Have a great day, lovely Vic 💜

        Liked by 1 person

  6. Nathalie, what an amazing and powerful piece. While it’s a heartbreaking read, I think that giving voice to these feelings validates the truth, shedding light on the “don’t tell” secrets that may have been kept in a dark for far too long. I want to compliment you on your ability to write this and to share it (it’s important). With admiration, Mia ❤

    Liked by 1 person

    1. Thank you, Mia, you’re too kind. I do believe it is important to…purge, for want of a better word…and this subject is very close to my heart for obvious reasons. The first few years (and those after too of course) of a child’s life are crucial when it comes to development. Genes + environment which apparently is 50/50 so the love and support from parents is incredibly important, unfortunately what should be a given isn’t always so. It’s heartbreaking.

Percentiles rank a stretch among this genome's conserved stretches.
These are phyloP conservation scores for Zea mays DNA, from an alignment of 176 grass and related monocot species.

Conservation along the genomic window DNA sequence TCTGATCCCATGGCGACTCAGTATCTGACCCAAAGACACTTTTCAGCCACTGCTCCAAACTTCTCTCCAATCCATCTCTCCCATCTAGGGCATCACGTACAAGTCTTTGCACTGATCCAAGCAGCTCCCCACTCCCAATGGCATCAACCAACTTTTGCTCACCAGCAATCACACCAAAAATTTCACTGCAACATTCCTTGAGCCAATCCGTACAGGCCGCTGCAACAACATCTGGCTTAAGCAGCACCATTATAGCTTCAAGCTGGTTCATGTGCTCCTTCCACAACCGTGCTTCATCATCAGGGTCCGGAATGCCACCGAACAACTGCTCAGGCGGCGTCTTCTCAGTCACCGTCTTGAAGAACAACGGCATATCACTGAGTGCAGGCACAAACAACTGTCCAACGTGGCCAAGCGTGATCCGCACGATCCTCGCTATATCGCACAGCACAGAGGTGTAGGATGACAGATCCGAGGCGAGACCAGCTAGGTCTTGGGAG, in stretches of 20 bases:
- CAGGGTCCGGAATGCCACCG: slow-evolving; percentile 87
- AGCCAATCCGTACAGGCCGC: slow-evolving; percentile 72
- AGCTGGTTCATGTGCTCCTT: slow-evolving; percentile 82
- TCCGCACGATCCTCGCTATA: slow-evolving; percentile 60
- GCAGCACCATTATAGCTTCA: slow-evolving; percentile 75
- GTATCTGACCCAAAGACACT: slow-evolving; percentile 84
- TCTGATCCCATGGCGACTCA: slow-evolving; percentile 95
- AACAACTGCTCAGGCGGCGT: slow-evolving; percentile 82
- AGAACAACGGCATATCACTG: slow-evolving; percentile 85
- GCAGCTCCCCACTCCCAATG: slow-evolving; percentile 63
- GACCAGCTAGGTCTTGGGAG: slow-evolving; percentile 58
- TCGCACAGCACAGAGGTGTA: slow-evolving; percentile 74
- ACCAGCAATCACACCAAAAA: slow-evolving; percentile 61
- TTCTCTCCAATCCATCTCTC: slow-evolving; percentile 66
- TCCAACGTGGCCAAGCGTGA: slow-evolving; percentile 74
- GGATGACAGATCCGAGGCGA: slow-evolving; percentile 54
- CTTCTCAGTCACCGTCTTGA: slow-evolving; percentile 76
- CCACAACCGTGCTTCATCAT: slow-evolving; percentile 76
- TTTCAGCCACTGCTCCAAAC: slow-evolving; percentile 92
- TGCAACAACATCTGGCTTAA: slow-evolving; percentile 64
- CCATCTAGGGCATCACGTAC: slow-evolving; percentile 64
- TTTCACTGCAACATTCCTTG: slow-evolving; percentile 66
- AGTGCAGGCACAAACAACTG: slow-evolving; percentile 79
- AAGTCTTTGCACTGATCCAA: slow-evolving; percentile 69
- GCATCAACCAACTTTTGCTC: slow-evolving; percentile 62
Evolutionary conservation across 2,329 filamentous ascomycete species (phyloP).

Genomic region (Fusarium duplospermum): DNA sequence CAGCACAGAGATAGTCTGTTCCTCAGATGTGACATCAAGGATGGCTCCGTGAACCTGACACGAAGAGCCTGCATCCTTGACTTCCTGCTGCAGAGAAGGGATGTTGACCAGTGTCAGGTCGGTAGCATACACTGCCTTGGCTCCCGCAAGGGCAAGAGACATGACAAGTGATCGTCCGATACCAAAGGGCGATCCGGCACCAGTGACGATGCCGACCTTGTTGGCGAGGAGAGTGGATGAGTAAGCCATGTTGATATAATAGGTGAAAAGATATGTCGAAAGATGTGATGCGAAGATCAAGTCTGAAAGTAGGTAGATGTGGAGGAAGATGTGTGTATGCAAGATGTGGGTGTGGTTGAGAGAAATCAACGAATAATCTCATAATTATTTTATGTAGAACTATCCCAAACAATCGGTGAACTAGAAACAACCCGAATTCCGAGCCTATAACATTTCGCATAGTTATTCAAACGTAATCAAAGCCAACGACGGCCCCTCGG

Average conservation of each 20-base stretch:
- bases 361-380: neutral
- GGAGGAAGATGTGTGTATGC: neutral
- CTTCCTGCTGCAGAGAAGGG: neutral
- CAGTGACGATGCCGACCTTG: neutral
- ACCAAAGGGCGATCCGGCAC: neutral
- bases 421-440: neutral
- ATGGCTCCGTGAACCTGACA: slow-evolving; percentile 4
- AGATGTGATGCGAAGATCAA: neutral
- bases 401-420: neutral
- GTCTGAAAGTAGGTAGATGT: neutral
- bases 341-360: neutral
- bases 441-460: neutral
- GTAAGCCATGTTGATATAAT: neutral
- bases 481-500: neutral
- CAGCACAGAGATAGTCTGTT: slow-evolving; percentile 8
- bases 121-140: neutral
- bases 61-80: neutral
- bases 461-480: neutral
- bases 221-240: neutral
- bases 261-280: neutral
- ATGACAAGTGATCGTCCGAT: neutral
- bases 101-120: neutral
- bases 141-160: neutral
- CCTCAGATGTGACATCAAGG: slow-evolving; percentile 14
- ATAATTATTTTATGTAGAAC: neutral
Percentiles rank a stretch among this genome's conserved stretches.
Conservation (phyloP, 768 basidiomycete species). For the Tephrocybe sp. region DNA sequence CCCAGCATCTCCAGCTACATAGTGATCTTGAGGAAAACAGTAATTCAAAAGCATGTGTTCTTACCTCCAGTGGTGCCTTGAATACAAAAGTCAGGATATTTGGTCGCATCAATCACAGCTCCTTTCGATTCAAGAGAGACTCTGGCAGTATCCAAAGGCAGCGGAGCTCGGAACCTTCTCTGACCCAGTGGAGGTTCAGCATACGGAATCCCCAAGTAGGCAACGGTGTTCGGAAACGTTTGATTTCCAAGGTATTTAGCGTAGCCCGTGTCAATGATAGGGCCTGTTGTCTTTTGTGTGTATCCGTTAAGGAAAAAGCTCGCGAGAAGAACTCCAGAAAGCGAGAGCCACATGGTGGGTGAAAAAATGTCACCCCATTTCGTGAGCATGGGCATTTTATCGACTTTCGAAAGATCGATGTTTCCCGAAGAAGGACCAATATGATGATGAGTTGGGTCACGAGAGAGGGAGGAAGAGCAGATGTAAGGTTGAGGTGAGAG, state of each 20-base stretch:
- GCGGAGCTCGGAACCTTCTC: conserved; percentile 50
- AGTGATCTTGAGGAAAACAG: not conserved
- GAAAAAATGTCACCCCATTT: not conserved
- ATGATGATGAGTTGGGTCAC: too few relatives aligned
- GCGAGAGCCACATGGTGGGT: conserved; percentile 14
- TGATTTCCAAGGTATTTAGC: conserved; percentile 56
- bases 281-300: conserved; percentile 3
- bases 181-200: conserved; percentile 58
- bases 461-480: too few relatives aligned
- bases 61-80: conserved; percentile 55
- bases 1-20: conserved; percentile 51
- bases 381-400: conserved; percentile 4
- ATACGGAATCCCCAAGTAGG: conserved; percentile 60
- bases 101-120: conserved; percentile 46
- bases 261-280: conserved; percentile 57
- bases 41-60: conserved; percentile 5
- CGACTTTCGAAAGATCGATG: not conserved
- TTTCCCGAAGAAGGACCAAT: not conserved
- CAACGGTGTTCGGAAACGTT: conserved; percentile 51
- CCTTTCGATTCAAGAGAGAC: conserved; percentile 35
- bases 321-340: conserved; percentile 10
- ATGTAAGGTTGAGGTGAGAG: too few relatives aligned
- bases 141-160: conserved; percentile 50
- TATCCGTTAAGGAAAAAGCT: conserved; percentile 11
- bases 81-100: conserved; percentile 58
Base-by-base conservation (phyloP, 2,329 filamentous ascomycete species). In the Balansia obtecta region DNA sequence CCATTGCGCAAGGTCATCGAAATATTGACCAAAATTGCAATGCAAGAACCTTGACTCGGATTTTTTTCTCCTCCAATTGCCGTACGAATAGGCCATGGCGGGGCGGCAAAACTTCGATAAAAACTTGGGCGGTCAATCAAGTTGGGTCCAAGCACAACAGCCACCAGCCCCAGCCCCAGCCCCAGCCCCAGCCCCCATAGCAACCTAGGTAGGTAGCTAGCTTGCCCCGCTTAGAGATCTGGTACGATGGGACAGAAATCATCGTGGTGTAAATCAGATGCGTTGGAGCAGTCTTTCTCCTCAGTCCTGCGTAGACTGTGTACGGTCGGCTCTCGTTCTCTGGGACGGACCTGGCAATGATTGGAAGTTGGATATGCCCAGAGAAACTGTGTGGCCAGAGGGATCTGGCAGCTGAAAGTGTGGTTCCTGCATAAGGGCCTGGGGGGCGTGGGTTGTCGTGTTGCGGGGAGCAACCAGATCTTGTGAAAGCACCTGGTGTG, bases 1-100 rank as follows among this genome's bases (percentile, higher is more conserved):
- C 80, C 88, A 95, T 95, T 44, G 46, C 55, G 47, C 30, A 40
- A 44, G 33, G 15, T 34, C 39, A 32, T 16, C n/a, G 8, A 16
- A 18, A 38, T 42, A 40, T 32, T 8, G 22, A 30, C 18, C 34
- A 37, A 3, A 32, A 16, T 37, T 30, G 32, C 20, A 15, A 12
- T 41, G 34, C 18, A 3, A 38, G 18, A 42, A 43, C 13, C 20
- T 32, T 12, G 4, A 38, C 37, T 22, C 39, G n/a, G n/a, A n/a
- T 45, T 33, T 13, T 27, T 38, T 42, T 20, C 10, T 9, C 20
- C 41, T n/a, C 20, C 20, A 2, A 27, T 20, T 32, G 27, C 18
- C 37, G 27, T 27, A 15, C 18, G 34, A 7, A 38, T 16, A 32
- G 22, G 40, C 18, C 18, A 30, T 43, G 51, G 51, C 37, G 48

I believe I’m on the verge of ranting a little so I’ll stop here and spare you – I’ve had too little sleep and not enough coffee this morning so I might be slightly incoherent 🙂
      Thank you so much for a lovely comment and have a beautiful day 💜 Nathalie

      Liked by 1 person

  7. Beautifully written Nathalie, the past molds us, until we break away. break the cycle. I am alarmed, the new messengers of radical right hiding behind their religious hypocrisy are trying to make choice a crime here. The truth is they don’t have any religion except intrusion and exclusion. I really felt this gut wrenching write. Thank you.

    Liked by 1 person